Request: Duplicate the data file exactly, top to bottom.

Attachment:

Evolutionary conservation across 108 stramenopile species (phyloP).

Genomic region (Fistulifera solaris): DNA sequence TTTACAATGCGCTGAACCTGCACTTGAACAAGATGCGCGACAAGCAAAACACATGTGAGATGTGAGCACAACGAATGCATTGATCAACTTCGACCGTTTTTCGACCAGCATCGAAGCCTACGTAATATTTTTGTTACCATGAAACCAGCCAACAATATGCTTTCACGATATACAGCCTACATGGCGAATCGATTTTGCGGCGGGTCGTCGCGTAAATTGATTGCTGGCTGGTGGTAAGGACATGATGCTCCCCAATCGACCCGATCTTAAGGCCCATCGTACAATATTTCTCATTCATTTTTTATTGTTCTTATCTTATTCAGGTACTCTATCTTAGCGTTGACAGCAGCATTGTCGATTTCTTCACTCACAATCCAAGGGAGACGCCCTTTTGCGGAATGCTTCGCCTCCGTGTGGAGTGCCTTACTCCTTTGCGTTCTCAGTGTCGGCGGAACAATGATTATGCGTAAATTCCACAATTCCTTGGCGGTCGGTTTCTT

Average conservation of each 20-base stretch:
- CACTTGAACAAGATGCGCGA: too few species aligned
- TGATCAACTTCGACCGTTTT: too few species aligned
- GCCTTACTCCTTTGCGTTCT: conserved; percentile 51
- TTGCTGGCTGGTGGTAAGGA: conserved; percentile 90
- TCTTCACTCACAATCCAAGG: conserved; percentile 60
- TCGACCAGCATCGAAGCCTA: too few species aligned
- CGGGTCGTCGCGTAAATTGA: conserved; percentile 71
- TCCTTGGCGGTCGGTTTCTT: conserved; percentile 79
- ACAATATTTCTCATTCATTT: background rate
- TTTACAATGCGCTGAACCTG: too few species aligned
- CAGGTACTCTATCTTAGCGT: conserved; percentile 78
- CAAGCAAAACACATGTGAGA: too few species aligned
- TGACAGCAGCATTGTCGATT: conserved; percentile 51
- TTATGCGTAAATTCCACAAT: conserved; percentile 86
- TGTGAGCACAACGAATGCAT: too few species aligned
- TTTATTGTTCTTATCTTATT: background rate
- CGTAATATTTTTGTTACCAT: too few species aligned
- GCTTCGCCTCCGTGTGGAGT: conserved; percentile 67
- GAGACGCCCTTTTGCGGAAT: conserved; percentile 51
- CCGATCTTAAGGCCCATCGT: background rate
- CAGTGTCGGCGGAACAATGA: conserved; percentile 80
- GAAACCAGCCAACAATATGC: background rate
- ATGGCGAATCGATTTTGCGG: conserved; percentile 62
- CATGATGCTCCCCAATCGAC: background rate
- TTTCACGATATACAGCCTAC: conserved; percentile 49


Evolutionary conservation across 108 stramenopile species (phyloP).

Genomic region (Fistulifera solaris): DNA sequence TTTACAATGCGCTGAACCTGCACTTGAACAAGATGCGCGACAAGCAAAACACATGTGAGATGTGAGCACAACGAATGCATTGATCAACTTCGACCGTTTTTCGACCAGCATCGAAGCCTACGTAATATTTTTGTTACCATGAAACCAGCCAACAATATGCTTTCACGATATACAGCCTACATGGCGAATCGATTTTGCGGCGGGTCGTCGCGTAAATTGATTGCTGGCTGGTGGTAAGGACATGATGCTCCCCAATCGACCCGATCTTAAGGCCCATCGTACAATATTTCTCATTCATTTTTTATTGTTCTTATCTTATTCAGGTACTCTATCTTAGCGTTGACAGCAGCATTGTCGATTTCTTCACTCACAATCCAAGGGAGACGCCCTTTTGCGGAATGCTTCGCCTCCGTGTGGAGTGCCTTACTCCTTTGCGTTCTCAGTGTCGGCGGAACAATGATTATGCGTAAATTCCACAATTCCTTGGCGGTCGGTTTCTT

Average conservation of each 20-base stretch:
- CACTTGAACAAGATGCGCGA: too few species aligned
- TGATCAACTTCGACCGTTTT: too few species aligned
- GCCTTACTCCTTTGCGTTCT: conserved; percentile 51
- TTGCTGGCTGGTGGTAAGGA: conserved; percentile 90
- TCTTCACTCACAATCCAAGG: conserved; percentile 60
- TCGACCAGCATCGAAGCCTA: too few species aligned
- CGGGTCGTCGCGTAAATTGA: conserved; percentile 71
- TCCTTGGCGGTCGGTTTCTT: conserved; percentile 79
- ACAATATTTCTCATTCATTT: background rate
- TTTACAATGCGCTGAACCTG: too few species aligned
- CAGGTACTCTATCTTAGCGT: conserved; percentile 78
- CAAGCAAAACACATGTGAGA: too few species aligned
- TGACAGCAGCATTGTCGATT: conserved; percentile 51
- TTATGCGTAAATTCCACAAT: conserved; percentile 86
- TGTGAGCACAACGAATGCAT: too few species aligned
- TTTATTGTTCTTATCTTATT: background rate
- CGTAATATTTTTGTTACCAT: too few species aligned
- GCTTCGCCTCCGTGTGGAGT: conserved; percentile 67
- GAGACGCCCTTTTGCGGAAT: conserved; percentile 51
- CCGATCTTAAGGCCCATCGT: background rate
- CAGTGTCGGCGGAACAATGA: conserved; percentile 80
- GAAACCAGCCAACAATATGC: background rate
- ATGGCGAATCGATTTTGCGG: conserved; percentile 62
- CATGATGCTCCCCAATCGAC: background rate
- TTTCACGATATACAGCCTAC: conserved; percentile 49